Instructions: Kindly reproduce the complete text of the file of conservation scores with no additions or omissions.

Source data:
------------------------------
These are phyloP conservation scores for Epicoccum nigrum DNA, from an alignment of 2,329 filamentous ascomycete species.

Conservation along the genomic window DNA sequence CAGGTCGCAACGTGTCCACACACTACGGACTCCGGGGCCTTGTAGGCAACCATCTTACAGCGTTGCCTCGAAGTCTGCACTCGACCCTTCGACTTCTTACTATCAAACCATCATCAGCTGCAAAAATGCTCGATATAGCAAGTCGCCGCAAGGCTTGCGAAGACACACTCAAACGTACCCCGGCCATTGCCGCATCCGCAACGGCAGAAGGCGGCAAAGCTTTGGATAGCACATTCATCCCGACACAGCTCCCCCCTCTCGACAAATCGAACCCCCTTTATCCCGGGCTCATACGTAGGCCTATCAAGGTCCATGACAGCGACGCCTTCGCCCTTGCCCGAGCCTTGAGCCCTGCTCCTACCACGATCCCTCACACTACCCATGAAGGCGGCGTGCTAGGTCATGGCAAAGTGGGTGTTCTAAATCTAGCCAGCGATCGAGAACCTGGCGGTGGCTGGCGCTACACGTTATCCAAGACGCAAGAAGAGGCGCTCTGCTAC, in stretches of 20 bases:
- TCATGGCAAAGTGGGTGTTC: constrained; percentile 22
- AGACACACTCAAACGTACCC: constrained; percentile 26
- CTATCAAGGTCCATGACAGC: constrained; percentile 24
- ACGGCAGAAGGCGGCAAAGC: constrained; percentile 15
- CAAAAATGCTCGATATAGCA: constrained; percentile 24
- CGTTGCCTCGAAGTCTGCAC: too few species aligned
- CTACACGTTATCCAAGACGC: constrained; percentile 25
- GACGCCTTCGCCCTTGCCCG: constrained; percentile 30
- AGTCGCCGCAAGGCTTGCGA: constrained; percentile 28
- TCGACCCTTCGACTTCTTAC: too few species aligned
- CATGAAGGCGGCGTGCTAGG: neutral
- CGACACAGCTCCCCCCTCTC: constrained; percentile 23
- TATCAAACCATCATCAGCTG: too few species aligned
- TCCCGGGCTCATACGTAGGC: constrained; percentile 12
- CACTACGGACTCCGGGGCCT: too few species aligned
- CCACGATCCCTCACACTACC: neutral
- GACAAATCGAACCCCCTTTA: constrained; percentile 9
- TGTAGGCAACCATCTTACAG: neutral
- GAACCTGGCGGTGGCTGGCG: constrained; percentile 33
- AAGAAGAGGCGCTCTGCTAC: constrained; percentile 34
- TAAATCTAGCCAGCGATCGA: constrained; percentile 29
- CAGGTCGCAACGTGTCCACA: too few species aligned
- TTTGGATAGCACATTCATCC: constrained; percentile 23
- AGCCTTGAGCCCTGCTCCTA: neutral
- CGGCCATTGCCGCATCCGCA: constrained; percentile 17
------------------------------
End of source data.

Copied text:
These are phyloP conservation scores for Epicoccum nigrum DNA, from an alignment of 2,329 filamentous ascomycete species.

Conservation along the genomic window DNA sequence CAGGTCGCAACGTGTCCACACACTACGGACTCCGGGGCCTTGTAGGCAACCATCTTACAGCGTTGCCTCGAAGTCTGCACTCGACCCTTCGACTTCTTACTATCAAACCATCATCAGCTGCAAAAATGCTCGATATAGCAAGTCGCCGCAAGGCTTGCGAAGACACACTCAAACGTACCCCGGCCATTGCCGCATCCGCAACGGCAGAAGGCGGCAAAGCTTTGGATAGCACATTCATCCCGACACAGCTCCCCCCTCTCGACAAATCGAACCCCCTTTATCCCGGGCTCATACGTAGGCCTATCAAGGTCCATGACAGCGACGCCTTCGCCCTTGCCCGAGCCTTGAGCCCTGCTCCTACCACGATCCCTCACACTACCCATGAAGGCGGCGTGCTAGGTCATGGCAAAGTGGGTGTTCTAAATCTAGCCAGCGATCGAGAACCTGGCGGTGGCTGGCGCTACACGTTATCCAAGACGCAAGAAGAGGCGCTCTGCTAC, in stretches of 20 bases:
- TCATGGCAAAGTGGGTGTTC: constrained; percentile 22
- AGACACACTCAAACGTACCC: constrained; percentile 26
- CTATCAAGGTCCATGACAGC: constrained; percentile 24
- ACGGCAGAAGGCGGCAAAGC: constrained; percentile 15
- CAAAAATGCTCGATATAGCA: constrained; percentile 24
- CGTTGCCTCGAAGTCTGCAC: too few species aligned
- CTACACGTTATCCAAGACGC: constrained; percentile 25
- GACGCCTTCGCCCTTGCCCG: constrained; percentile 30
- AGTCGCCGCAAGGCTTGCGA: constrained; percentile 28
- TCGACCCTTCGACTTCTTAC: too few species aligned
- CATGAAGGCGGCGTGCTAGG: neutral
- CGACACAGCTCCCCCCTCTC: constrained; percentile 23
- TATCAAACCATCATCAGCTG: too few species aligned
- TCCCGGGCTCATACGTAGGC: constrained; percentile 12
- CACTACGGACTCCGGGGCCT: too few species aligned
- CCACGATCCCTCACACTACC: neutral
- GACAAATCGAACCCCCTTTA: constrained; percentile 9
- TGTAGGCAACCATCTTACAG: neutral
- GAACCTGGCGGTGGCTGGCG: constrained; percentile 33
- AAGAAGAGGCGCTCTGCTAC: constrained; percentile 34
- TAAATCTAGCCAGCGATCGA: constrained; percentile 29
- CAGGTCGCAACGTGTCCACA: too few species aligned
- TTTGGATAGCACATTCATCC: constrained; percentile 23
- AGCCTTGAGCCCTGCTCCTA: neutral
- CGGCCATTGCCGCATCCGCA: constrained; percentile 17